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Broaden the Mind, Learn the Language

An interview with Daniel Chapman

By Drew Evans
On March 4, 2012

Having a foreign language may look great on a resume but what else is it good for? Is it worth the studying and all the hassle that comes with learning a new tongue? For many they feel that there is no need to learn a new language. Most people know English so they think that they are perfectly fine with what they have. But should one learn a new language? Should one broaden the mind to learn new things? The answer is yes, because the outcome can lead to new experiences.  In the following interview with UCBA student Daniel Chapman, he talks about his adventure not only in a new place but, with a new language.

Where did you go?

I went to Costa Rica and stayed in the city of Heredia, which is right outside of San José. On the weekends, we also went to Monteverde and Manuel Antonio.

What program or class were you apart of that allowed you to go?

Since I had a year of Spanish by the beginning of the trip I was able to go. As long as you have one year, then you can go.

How long did you stay?

Two weeks

Where you nervous at first?

Throughout the whole planning process I was not nervous. I was more excited than anything and couldn't wait! I have traveled internationally before so it wasn't anything new to me. The realization finally set in when the airplane was arriving into San José. At that time I became extremely nervous. I remember thinking, "What did I get myself into."

How was the first day?

The first day was the roughest for me. I had been tired from the night before because I arrived very late and figuring out how to work the shower was an adventure in itself. From being in a different place with people I didn't know and experiencing a completely different culture, everything was a challenge and so was communication with the family. As the day went on and I was able to see the other students that also went on the trip and things started to get better. This was just what I needed. That night dinner went much better. I forced myself to do my homework with my mamática as well. This was something we were able to talk about. Things continued to get better from this point on.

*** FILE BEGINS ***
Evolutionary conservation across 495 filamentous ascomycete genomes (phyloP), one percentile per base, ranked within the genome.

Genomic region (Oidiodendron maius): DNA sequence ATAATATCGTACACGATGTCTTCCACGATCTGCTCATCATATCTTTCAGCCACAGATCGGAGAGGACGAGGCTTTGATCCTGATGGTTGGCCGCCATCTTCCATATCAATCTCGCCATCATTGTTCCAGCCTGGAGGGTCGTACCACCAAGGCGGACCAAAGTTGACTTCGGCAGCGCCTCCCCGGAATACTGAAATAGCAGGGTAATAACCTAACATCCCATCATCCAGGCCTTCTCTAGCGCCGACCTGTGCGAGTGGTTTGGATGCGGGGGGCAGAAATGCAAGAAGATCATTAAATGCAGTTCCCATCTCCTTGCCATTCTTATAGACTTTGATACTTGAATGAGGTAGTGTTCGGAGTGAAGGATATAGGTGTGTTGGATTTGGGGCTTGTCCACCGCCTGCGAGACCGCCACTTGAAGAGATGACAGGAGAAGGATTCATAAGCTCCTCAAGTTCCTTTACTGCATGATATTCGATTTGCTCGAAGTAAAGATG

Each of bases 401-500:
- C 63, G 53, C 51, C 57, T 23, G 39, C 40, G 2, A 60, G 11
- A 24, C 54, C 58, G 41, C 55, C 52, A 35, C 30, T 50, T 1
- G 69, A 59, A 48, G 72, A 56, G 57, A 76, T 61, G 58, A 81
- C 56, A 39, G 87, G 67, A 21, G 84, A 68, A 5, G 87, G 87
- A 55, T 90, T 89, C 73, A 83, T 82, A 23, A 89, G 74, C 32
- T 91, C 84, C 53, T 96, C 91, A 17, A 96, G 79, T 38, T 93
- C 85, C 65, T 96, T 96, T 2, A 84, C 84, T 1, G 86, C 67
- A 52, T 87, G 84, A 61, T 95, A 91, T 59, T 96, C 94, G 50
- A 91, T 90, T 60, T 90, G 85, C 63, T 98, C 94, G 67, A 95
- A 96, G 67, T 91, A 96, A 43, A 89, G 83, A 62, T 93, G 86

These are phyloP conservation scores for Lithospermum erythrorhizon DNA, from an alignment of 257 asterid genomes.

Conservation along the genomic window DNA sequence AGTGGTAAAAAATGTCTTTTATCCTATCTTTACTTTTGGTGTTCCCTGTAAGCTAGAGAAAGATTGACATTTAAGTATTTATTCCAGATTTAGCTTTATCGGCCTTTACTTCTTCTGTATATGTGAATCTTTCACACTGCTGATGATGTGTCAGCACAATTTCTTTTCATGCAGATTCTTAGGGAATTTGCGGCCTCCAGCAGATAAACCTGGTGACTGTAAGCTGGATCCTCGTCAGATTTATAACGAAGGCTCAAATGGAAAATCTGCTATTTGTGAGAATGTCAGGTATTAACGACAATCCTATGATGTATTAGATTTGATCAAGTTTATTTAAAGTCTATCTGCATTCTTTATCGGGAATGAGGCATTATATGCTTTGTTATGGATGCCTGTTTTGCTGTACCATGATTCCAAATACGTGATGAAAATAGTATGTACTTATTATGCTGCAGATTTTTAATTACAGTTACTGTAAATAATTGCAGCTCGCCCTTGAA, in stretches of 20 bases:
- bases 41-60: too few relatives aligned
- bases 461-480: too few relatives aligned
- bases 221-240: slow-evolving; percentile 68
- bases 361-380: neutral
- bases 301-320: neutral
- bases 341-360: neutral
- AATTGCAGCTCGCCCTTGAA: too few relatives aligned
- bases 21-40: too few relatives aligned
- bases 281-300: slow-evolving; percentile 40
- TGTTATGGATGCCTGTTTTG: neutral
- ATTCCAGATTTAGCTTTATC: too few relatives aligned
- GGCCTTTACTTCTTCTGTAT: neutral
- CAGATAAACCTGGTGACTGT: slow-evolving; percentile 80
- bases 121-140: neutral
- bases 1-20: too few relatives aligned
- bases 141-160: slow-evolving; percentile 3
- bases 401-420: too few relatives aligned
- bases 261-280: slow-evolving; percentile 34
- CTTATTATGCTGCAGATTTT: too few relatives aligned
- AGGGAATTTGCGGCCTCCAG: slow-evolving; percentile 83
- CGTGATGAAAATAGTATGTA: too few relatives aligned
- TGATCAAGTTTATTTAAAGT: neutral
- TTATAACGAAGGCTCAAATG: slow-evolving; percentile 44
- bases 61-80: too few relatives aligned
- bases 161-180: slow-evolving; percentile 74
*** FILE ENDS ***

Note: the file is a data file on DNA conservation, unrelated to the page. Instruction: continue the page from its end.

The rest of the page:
How confident were you in you speaking skills?

Before going on the trip I thought I was decent. Never really had a problem in class, I found out quickly that being in Costa Rica would be a completely different experience. The car ride from the airport to the house was very quiet. I knew what I wanted to say but just couldn't get it out. After a few days I became better accustomed to the language and picked up on some big parts of it as well. I feel like my speaking skills improved everyday. By the end of the trip I was able to talk with my family much better.

Where did you stay?

During the week, I lived with a family in Heredia, Costa Rica.

Who did you stay with?

I lived with a Costa Rican couple for two weeks. At times, their children would stop by as well.

What made you want take a foreign language to begin with?

I have always been fascinated with culture when I have traveled abroad. I figured that learning a foreign language would be a good way to get a glimpse of that culture. Because of this, I wanted to take Spanish.

How long have you been taking a foreign language?

I took two years of Spanish in high school and one year of Spanish in college before the trip, so three years altogether.

Would you ever want to go back again?

Yes! No question about it. I often find myself wishing I were there.